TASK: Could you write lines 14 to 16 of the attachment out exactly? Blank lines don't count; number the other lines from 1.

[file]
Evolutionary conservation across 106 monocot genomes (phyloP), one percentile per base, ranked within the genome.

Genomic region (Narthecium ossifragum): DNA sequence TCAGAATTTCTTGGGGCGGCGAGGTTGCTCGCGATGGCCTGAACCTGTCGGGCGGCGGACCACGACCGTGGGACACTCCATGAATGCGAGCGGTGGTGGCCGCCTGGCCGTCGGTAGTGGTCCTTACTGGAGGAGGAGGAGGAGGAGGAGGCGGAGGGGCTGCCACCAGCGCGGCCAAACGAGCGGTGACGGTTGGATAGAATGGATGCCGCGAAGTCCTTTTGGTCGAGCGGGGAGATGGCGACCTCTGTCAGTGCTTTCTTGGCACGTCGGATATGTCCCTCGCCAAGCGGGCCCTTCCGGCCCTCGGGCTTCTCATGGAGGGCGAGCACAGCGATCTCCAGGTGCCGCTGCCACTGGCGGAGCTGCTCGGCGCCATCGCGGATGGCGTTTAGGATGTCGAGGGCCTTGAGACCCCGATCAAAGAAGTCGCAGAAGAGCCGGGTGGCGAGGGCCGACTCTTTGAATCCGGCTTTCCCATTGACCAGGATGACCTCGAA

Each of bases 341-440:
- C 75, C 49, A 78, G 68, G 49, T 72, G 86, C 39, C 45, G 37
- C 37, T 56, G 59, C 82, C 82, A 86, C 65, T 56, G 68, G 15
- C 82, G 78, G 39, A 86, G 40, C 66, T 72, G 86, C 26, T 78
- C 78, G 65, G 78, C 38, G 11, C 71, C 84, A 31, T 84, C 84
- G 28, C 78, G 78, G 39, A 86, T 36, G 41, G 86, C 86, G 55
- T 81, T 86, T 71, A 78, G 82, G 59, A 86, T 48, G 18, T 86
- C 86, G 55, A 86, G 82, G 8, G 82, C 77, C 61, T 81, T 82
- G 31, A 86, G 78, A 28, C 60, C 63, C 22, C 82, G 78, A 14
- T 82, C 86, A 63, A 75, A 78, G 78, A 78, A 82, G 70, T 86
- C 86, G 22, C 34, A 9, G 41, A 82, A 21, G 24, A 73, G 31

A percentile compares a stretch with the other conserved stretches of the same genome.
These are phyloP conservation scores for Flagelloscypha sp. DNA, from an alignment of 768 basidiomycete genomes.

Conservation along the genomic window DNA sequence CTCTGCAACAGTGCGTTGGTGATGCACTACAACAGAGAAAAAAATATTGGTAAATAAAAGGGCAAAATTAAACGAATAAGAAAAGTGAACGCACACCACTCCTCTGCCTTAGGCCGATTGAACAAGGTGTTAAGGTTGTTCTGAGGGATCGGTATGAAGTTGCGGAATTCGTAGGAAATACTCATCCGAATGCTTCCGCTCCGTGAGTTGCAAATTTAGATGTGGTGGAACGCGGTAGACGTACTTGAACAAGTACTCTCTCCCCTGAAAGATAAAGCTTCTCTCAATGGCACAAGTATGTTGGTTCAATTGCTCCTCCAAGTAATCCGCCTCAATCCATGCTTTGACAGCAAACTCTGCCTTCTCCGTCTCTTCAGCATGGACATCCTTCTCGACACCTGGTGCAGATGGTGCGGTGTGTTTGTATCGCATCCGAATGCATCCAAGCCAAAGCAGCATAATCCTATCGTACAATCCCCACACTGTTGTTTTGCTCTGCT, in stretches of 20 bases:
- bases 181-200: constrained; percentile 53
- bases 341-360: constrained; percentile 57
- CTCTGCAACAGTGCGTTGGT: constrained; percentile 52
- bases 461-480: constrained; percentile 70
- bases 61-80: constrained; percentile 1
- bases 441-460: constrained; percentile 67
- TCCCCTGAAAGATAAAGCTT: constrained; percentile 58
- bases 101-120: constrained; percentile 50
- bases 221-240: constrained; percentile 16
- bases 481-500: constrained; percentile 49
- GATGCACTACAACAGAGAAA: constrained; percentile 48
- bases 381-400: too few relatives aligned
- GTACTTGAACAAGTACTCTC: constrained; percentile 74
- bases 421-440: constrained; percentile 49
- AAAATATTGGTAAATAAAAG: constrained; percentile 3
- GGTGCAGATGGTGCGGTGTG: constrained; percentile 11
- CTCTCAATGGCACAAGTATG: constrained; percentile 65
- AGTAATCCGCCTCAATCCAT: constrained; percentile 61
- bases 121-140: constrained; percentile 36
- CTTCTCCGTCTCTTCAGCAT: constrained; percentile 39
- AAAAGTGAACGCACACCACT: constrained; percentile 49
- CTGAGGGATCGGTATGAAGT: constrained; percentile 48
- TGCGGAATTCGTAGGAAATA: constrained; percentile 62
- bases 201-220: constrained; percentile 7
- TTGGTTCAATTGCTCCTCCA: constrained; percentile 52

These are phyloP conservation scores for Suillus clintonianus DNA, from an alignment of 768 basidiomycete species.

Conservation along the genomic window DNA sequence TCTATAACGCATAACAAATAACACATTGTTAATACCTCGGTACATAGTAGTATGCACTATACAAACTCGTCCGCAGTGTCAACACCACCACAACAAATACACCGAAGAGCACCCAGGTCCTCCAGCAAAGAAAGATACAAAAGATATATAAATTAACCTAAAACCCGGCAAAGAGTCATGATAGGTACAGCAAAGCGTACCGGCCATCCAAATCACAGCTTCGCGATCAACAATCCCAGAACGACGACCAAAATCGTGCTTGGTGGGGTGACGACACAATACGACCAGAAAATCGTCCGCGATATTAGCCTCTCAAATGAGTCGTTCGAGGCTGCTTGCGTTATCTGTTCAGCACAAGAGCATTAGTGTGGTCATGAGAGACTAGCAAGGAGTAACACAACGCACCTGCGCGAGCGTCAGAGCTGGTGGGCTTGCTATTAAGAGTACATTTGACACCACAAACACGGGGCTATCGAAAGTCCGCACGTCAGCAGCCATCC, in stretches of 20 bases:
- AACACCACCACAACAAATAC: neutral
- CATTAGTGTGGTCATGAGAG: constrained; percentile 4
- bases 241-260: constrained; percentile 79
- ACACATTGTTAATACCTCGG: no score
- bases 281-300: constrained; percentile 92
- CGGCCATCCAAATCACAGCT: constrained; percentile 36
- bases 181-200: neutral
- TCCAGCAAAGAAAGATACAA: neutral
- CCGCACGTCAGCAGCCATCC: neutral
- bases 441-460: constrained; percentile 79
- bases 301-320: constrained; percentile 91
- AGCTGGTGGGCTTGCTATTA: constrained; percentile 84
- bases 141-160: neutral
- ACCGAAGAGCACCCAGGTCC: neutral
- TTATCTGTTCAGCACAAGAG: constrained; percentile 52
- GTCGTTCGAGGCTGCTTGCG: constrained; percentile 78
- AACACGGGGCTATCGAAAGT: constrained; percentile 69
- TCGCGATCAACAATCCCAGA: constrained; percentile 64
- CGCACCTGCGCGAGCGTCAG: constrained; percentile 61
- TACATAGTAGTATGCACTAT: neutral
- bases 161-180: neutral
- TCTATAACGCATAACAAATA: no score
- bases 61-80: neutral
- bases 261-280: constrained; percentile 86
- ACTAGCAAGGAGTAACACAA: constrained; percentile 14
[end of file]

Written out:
A percentile compares a stretch with the other conserved stretches of the same genome.
These are phyloP conservation scores for Flagelloscypha sp. DNA, from an alignment of 768 basidiomycete genomes.

Conservation along the genomic window DNA sequence CTCTGCAACAGTGCGTTGGTGATGCACTACAACAGAGAAAAAAATATTGGTAAATAAAAGGGCAAAATTAAACGAATAAGAAAAGTGAACGCACACCACTCCTCTGCCTTAGGCCGATTGAACAAGGTGTTAAGGTTGTTCTGAGGGATCGGTATGAAGTTGCGGAATTCGTAGGAAATACTCATCCGAATGCTTCCGCTCCGTGAGTTGCAAATTTAGATGTGGTGGAACGCGGTAGACGTACTTGAACAAGTACTCTCTCCCCTGAAAGATAAAGCTTCTCTCAATGGCACAAGTATGTTGGTTCAATTGCTCCTCCAAGTAATCCGCCTCAATCCATGCTTTGACAGCAAACTCTGCCTTCTCCGTCTCTTCAGCATGGACATCCTTCTCGACACCTGGTGCAGATGGTGCGGTGTGTTTGTATCGCATCCGAATGCATCCAAGCCAAAGCAGCATAATCCTATCGTACAATCCCCACACTGTTGTTTTGCTCTGCT, in stretches of 20 bases: